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How to make healthcare more efficient? A tricky problem that affects us all.

Datum:25 juli 2017
Auteur:Kees Ahaus, Martin Land, and Oskar Roemeling
Kees Ahaus is a Professor at the Faculty of Economics and Business, Martin Land is an Associate Professor, and Oskar Roemeling is an Assistant Professor.
Kees Ahaus is a Professor at the Faculty of Economics and Business, Martin Land is an Associate Professor, and Oskar Roemeling is an Assistant Professor.

In the coming years, we will experience an increasing demand on our healthcare systems. This is set to be an even more pressing issue due to population growth and longer lifespans. In practice, it means hospitals will have to treat more patients against lower costs. Unless something is done, patients are looking at longer waiting times for treatment. 

Hospitals and insurance companies see this wave coming, and have looked to other sectors for possible solutions to be more effective at handling more patients. One of these solutions comes from the auto industry where a process focus aimed at minimal waste increased performance and reduced cost. The idea is that if you can remove wasteful activities from your work process, patients will wait less. This analytical lens is called Lean or the Toyota Production System. 

In its most basic sense, Lean is about reducing waste. When applied in healthcare settings, Lean practitioners have looked at processes within an organization and tried to reduce any unnecessary steps. However, this sole focus on waste surprisingly falls short on delivering shorter wait time for patients. There is no simple solution for reducing patient waiting times: hospitals, clinics and insurance companies have been looking into this problem for years. Until now, researchers have focused on making everyone involved work more efficiently. 

Our research suggests the answer may lie elsewhere.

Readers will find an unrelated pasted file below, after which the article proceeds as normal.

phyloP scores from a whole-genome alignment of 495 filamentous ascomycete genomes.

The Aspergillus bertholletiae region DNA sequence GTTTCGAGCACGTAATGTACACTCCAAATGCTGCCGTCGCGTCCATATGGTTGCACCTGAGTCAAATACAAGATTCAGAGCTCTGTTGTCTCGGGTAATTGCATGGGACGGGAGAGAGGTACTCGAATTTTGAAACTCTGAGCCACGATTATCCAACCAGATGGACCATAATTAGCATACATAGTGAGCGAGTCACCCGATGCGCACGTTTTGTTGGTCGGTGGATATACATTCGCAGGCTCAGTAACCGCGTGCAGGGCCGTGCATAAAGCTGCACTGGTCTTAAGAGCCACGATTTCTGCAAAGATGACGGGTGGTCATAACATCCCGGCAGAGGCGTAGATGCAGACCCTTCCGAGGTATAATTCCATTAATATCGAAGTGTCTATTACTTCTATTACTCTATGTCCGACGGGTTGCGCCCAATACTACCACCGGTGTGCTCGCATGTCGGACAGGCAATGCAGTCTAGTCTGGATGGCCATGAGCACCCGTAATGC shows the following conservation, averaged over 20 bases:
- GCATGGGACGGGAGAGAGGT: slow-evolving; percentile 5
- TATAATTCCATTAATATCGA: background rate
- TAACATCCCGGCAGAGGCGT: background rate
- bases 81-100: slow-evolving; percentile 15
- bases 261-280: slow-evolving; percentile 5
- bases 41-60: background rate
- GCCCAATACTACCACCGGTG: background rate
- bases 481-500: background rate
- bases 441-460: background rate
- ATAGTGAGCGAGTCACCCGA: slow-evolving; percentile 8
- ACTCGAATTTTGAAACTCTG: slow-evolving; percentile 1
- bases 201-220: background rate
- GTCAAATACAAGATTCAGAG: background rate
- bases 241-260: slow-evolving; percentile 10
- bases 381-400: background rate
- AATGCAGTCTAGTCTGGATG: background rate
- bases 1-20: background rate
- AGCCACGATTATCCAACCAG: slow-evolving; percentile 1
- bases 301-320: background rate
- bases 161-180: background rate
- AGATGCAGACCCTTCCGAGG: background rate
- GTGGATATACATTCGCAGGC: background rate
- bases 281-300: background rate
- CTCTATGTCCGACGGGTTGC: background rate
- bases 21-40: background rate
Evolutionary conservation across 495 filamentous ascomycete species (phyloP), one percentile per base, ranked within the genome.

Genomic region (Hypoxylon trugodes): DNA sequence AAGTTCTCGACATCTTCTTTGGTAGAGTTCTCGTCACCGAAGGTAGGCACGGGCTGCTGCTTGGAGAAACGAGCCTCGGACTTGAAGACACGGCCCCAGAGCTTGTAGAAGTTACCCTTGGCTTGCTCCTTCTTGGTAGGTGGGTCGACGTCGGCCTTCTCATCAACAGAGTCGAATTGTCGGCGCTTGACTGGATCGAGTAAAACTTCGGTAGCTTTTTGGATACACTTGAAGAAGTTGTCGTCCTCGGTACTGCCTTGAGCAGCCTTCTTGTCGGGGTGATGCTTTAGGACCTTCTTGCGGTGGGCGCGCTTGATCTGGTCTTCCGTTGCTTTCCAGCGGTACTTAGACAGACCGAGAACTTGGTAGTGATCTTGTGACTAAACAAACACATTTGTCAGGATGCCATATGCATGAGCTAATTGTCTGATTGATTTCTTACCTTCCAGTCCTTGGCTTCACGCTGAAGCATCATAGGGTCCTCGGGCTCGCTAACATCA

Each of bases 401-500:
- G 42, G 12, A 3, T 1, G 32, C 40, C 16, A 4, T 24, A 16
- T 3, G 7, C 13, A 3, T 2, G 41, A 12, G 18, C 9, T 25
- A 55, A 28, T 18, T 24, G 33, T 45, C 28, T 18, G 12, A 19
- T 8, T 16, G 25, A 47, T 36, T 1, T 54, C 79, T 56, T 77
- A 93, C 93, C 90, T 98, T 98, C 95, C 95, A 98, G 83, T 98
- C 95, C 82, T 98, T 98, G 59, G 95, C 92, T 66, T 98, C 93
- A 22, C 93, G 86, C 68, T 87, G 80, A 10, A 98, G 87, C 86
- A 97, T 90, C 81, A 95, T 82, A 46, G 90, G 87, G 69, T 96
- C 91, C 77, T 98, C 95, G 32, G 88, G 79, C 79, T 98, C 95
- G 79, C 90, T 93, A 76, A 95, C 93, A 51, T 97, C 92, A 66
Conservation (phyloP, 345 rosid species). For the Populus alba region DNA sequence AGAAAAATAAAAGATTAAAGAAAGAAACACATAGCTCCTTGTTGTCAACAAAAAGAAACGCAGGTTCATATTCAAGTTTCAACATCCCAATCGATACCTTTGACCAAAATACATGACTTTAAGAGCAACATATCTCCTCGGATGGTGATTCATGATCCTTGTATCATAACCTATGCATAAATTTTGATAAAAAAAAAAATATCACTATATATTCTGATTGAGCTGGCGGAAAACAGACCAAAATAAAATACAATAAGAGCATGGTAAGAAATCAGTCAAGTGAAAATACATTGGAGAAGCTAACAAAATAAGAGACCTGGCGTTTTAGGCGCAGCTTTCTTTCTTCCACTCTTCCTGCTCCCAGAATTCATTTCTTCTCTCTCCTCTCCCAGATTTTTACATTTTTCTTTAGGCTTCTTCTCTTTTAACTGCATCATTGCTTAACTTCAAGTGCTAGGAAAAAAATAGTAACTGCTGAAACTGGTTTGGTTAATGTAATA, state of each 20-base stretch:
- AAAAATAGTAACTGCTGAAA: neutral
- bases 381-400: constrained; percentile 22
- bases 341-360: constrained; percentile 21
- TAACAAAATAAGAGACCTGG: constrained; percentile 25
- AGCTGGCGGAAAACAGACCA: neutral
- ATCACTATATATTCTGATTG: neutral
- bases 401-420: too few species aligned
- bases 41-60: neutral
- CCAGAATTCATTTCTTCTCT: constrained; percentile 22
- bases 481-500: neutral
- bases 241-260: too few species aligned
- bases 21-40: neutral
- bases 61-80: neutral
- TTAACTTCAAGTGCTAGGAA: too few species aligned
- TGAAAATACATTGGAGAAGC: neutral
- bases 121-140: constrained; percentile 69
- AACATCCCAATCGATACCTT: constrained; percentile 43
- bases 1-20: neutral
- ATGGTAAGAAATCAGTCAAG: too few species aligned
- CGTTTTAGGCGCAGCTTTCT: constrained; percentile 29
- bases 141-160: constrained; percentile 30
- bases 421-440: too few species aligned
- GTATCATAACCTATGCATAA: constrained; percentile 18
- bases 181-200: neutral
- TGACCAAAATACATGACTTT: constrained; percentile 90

To understand how hospitals are different, consider how healthcare differs from the auto industry. In the auto industry, to compensate for bottlenecks in the assembly line, manufacturers build up inventory or increase capacity. However, in the healthcare industry, the “product” is the patient, and thus cannot be stocked.

The problem is uneven demand on the system. In case of excessive demand, patients are waiting; in case of low demand, doctors or care professionals are waiting. We call this variability.

Variability can be natural, or artificial. As you might imagine, natural variability occurs due to non-human factors, such as seasonal rises in influenza. Artificial variability arises due to one’s own actions, such as rules and legislation. This is the kind of variability that we would like to reduce and that should be targeted for improvement.

In our research, we found that it is unclear if Lean initiatives set out to address this variability. We analyzed a large set of different lean interventions, and found that most were directed towards reducing waste. Yet, our findings suggested that interventions that have an impact are focused on variability.

Our suggestion is that patient waiting times require a holistic approach that examines variability, patients and direct waste. One quasi-experiment performed in our recent research showed that just a small investment in knowledge can allow focus to shift towards variability, and towards a more complete approach towards efficiency. In this study, a training session of several hours already seemed to impact intervention focus.

Such an approach may be more vital as pressure on health systems begins to bite.

Kees Ahaus is a Professor at the Faculty of Economics and Business, Martin Land is an Associate Professor, and Oskar Roemeling is an Assistant Professor. For further reading, please see the following research papers: